Fairfax senator’s bill expanding use of facial recognition technology draws mixed reactions
Fairfax County police badge (via FCPD/Facebook)
(Updated at 5:20 p.m.) A new bill that would let Virginia law enforcement use facial recognition technology is headed to the governor’s desk.
Senate Bill 741, which was proposed by Sen. Scott Surovell (D-36), would let local law enforcement agencies use the technology to investigate specific criminal incidents related to certain acts of violence and to identify deceased individuals and victims of online child sexual abuse material.
“The bill would put regulations and restrictions in place along with regular transparency for the use of facial recognition — not just with law enforcement, but also with identifying persons,” Surovell said.
Passed by the Virginia General Assembly earlier this month, the bill was communicated to Gov. Glenn Youngkin last Tuesday (March 22). If signed, the bill would create a model for local law enforcement agencies, which could create their own policies but must meet standards set by the Virginia State Police.
For now at least, the legislative shift doesn’t seem to have inspired any particular interest from Fairfax County’s law enforcement agencies.
“Fairfax County Sheriff’s Office does not possess facial recognition technology and has no plans to acquire or implement such technology,” Fairfax County Sheriff’s Office spokesperson Andrea Ceisler told FFXnow.
County Director of Public Affairs Tony Castrilli said that the Fairfax County Police Department also does not currently use facial recognition technology.
“The legislative process regarding this bill is pending,” he said. “As a result we will not be providing any response at this time.”
Virginia currently has a partial ban on local law enforcement agencies using facial recognition technology. That measure took effect in July 2021.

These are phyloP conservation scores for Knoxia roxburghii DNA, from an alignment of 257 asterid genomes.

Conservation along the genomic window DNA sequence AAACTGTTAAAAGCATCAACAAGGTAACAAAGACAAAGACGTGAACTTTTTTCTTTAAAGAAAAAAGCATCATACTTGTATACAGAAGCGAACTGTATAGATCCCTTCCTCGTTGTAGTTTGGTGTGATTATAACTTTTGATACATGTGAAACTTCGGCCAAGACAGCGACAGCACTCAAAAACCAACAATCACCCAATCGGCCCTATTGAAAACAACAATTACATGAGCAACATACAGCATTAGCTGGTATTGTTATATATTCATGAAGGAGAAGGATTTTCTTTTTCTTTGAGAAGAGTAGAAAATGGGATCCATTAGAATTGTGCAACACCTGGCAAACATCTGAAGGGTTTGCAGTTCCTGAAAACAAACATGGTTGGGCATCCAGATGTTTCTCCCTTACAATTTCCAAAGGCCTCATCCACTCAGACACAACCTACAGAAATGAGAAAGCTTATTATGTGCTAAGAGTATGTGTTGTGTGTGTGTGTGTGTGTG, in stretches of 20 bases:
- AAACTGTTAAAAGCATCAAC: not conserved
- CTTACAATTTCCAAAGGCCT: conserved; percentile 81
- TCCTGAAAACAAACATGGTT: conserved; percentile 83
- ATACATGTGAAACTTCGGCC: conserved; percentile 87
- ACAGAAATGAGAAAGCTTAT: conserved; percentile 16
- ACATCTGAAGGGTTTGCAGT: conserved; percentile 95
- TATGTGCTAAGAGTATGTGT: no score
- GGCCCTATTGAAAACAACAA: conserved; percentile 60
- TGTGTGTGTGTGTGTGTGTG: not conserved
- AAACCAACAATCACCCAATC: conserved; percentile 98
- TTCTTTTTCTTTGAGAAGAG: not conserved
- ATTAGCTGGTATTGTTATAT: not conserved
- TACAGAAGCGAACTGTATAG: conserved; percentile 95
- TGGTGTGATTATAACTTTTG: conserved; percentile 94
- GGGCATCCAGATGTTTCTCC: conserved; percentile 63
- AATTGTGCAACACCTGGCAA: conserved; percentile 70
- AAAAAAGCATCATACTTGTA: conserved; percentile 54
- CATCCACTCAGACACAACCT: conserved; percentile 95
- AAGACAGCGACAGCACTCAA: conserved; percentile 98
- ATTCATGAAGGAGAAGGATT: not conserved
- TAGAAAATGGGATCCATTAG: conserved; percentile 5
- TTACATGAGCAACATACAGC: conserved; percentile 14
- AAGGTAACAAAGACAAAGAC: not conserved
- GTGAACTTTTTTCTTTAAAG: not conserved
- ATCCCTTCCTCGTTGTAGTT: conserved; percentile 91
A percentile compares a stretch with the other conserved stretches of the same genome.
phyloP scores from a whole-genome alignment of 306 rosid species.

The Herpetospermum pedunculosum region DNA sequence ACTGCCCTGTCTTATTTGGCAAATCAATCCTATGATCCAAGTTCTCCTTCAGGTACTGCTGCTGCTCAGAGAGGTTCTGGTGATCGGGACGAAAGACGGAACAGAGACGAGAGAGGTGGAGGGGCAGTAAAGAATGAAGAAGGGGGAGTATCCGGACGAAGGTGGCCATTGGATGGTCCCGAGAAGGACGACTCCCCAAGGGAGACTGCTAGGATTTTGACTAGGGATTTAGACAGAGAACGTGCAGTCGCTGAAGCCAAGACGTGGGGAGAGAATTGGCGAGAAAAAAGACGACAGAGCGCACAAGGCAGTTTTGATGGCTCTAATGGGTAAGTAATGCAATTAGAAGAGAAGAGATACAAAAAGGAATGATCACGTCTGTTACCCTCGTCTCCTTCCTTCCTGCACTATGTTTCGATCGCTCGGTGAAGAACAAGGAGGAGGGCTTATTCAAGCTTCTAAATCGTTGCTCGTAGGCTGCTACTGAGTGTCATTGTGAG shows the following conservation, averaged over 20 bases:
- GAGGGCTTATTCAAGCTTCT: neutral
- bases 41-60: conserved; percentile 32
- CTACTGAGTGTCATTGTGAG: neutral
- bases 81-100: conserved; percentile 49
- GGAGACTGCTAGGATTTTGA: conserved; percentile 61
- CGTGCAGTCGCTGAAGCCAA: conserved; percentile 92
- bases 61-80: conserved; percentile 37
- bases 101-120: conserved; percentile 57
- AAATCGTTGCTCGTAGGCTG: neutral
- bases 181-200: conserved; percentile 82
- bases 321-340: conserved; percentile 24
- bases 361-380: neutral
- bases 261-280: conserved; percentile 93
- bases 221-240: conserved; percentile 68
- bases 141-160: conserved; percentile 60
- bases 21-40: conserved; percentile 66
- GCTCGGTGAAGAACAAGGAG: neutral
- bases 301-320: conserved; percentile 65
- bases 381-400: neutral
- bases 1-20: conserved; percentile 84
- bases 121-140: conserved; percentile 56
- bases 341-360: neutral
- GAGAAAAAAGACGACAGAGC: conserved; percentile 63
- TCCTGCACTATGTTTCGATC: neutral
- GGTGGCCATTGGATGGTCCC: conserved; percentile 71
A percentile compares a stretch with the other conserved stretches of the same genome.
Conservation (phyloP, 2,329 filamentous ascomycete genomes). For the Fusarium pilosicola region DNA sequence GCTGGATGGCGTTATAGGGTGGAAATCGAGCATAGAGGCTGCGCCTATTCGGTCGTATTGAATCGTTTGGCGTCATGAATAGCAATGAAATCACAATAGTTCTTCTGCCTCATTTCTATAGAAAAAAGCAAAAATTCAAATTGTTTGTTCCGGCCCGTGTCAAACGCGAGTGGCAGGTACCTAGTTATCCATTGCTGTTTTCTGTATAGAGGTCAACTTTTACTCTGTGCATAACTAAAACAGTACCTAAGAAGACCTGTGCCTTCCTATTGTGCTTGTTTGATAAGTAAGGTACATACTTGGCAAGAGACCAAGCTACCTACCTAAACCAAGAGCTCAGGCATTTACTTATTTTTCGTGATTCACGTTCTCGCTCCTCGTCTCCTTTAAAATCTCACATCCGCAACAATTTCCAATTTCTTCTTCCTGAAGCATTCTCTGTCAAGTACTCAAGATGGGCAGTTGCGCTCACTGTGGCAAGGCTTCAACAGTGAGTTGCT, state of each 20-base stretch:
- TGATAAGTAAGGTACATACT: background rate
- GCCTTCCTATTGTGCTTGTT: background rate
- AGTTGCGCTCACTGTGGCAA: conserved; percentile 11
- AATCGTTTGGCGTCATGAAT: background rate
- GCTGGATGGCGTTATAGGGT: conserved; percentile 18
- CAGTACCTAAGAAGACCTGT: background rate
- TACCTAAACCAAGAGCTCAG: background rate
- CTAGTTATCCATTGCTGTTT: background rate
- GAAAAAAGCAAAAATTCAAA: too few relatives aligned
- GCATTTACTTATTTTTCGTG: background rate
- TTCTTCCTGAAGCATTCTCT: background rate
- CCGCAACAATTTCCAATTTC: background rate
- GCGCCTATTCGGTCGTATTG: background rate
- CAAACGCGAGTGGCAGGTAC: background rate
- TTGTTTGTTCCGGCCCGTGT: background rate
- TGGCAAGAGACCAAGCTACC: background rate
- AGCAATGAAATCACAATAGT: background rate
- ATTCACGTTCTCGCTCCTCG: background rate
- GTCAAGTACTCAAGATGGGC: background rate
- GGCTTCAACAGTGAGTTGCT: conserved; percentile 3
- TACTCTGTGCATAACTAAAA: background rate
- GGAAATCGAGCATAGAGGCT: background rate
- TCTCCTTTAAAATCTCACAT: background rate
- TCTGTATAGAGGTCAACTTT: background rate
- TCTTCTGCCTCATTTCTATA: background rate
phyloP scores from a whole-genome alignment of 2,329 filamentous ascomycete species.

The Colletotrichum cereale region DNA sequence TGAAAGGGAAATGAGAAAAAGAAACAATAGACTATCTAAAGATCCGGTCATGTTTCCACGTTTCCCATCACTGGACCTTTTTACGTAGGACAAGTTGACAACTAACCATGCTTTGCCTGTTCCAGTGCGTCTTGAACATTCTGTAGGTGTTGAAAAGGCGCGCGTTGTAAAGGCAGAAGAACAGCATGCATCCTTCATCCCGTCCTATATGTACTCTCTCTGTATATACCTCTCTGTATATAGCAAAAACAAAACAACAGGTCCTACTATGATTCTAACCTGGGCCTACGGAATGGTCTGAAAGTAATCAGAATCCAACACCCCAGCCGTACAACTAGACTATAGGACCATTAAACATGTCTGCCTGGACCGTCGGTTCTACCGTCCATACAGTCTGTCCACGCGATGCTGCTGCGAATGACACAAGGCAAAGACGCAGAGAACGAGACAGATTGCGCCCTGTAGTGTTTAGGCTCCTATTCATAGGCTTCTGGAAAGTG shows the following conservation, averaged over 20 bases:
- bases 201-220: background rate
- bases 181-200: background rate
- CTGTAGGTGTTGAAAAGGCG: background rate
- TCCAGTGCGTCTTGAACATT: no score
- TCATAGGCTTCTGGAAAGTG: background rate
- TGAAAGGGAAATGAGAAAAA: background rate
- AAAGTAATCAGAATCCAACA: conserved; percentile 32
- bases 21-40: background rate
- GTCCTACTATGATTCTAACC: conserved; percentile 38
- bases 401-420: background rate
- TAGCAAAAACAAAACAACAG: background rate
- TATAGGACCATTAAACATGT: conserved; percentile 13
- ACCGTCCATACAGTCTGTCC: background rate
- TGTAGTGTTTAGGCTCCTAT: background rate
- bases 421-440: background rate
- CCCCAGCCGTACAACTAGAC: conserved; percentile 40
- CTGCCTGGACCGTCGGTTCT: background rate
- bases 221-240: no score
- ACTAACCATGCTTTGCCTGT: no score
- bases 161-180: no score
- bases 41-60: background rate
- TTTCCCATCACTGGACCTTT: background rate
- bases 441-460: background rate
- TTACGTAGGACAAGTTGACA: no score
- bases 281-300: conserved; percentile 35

The partial ban does not extend to the Virginia State Police, and local law enforcement agencies can apply to the state police to use the technology in their cases.
“The only system that has been and is currently in use is the Centralized Criminal Image System, which was procured through DataWorks Plus,” VSP Public Relations Director Corinne Geller said. “CCIS allows criminal justice users to access images for identification purposes as well as perform lineups, witness sessions and facial recognition searches.”
The system lets the VSP compare an unknown image to a database of mugshots of previous arrestees. The software returns a list of candidates, rather than making a one-to-one match. CCIS is contained within the VSP’s Criminal Justice Information Services Division.
Surovell says he developed S.B. 741 to replace the partial ban, arguing that facial recognition technology could help police solve cases more quickly. He specifically cited last year’s so-called “shopping cart killer” investigations as an example when talking to FFXnow.
Other lawmakers fear the bill may contribute to civil rights issues and over-policing.
“When we consider the use of facial recognition technology by law enforcement, the stakes are high because a mistake could mean that you deny justice for a victim and you take away an innocent person’s freedom,” Del. Kathy Tran (D-42) said. “The research is clear — women and people of color, particularly Black and Asian people, have greatly elevated risks of being falsely identified by this technology.”
Youngkin has until 11:59 p.m. on April 11 to sign SB 741 into law. If he does, the Virginia State Police would be required to develop a policy for the technology’s use by Jan. 1, 2023.
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